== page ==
School of Natural Resources and Environment

News and Research Digest

The motto of Slow Food – “Good, Clean, Fair” – is one of food justice; justice for farmers, eaters, and the Earth.  Advocates acknowledge that this path is not a cheap or economical one, however, they openly reject economics as a measure of desirability.  Quality of life, it is argued, is a more complete metric for the effect that policy has on human well-being.  There is no better time or place to start good quality habits than in schools, where the future of every nation is shaped.

This is the message of Carlo Petrini, the portly, ever-smiling founder of Slow Food International. Value, he reminds the 2,500+ gathered. attendees, is not price. Value honors the people who grew the food, the Earth that fostered it, and the environment that makes each item unique. I heard similar stories everywhere yesterday. Young farmers, ranchers, fishermen, activists, and community organizers all say that returning to the land or the ocean to produce food has brought unspeakable value to, not only their lives, but their communities and environment as well.

As a student in Professor Burt Barnes’s Forest Ecology class, Rob Steiner ’97 remembers trekking into the woods in the middle of winter during five-hour Friday labs.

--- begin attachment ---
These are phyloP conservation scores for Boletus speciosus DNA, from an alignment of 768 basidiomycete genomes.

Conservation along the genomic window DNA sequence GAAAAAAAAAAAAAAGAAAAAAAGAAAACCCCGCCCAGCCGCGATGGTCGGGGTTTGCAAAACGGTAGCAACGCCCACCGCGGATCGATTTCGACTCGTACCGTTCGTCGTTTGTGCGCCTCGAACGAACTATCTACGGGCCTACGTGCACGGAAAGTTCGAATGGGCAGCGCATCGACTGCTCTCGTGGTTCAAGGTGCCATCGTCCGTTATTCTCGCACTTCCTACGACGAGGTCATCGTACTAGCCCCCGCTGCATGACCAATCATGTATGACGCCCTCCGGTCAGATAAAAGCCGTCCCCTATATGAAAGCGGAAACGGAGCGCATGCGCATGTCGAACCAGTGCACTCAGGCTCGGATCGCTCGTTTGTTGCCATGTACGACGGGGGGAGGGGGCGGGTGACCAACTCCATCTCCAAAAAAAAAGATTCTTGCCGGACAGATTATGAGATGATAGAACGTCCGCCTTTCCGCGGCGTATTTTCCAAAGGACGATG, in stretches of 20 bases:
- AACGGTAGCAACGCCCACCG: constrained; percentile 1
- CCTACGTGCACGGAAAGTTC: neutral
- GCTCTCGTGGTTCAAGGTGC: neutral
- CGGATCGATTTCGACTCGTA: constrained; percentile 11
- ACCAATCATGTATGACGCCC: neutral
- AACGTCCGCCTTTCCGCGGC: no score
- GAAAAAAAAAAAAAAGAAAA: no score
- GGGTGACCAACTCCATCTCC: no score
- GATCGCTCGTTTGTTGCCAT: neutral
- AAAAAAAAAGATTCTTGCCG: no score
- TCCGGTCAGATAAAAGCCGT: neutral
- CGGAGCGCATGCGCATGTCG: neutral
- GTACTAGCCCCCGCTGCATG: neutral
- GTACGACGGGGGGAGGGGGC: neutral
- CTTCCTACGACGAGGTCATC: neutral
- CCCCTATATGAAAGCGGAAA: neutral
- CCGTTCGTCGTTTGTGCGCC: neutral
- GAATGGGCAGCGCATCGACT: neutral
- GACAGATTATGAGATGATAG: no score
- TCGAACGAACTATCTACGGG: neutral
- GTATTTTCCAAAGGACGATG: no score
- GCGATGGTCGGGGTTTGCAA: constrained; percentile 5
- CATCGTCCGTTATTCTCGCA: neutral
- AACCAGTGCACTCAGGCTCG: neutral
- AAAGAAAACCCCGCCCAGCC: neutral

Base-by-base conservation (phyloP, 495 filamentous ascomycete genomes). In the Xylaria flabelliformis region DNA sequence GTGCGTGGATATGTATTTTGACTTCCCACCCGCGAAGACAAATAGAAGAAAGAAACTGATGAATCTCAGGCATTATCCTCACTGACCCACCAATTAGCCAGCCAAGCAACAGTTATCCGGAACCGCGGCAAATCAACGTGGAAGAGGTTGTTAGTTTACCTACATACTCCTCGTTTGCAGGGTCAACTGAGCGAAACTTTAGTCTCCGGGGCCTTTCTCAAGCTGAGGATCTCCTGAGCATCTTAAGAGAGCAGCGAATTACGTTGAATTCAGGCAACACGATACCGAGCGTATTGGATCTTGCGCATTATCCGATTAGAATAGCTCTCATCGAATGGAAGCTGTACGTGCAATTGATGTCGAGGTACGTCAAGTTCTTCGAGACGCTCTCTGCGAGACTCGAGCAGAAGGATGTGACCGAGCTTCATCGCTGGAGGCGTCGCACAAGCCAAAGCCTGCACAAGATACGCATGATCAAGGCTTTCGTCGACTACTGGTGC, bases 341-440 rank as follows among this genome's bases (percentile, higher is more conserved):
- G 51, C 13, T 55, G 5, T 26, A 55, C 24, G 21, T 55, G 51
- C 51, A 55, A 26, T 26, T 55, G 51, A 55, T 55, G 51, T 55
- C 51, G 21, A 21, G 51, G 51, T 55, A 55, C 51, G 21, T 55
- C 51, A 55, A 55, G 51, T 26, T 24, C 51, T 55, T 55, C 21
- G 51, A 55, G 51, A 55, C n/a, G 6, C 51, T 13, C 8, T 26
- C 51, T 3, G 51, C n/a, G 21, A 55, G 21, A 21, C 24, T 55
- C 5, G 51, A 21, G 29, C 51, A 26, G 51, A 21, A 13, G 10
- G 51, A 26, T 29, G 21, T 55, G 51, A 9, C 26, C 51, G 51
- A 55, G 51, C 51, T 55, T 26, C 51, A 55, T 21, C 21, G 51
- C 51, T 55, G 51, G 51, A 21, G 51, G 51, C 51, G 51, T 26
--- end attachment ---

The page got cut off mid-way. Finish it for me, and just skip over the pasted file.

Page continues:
“I will never forget the hands-on experience and understanding the complexity of the ecosystems surrounding Ann Arbor,” the SNRE Environmental Policy and Planning graduate said.  

Trained in the hard sciences, Tao Zhang ’08 never imagined that his love for design could play a role in his career. But in SNRE’s Landscape Architecture program, one of the nation’s few design programs housed within a science school, he found a way to live out his passion for environmental science in a creative way. Here, art and aesthetics are fully integrated with responsible ecology and a deep understanding of human patterns of interaction with the environment.

Growing up in Holland, Mich., Kris (Lukas) Spaulding ’97 always felt close to nature. She was drawn to the lake, her family often took trips to the beach, and she spent hours playing in the forest that was her backyard. Her affinity for nature only grew stronger as she grew older. When Kris came to the University of Michigan as an undergraduate, she began a degree in engineering but soon switched to SNRE, realizing her lifelong affinity for nature.

A project intermediate manager is being sought to coordinate the activities of a four-year Doris Duke Foundation grant as well as multicultural programming in the School of Natural Resources and Environment (SNRE). The grant will fund the Doris Duke Conservation Scholars Program at the University of Michigan (DDCSP-UM) from 2015 to 2019.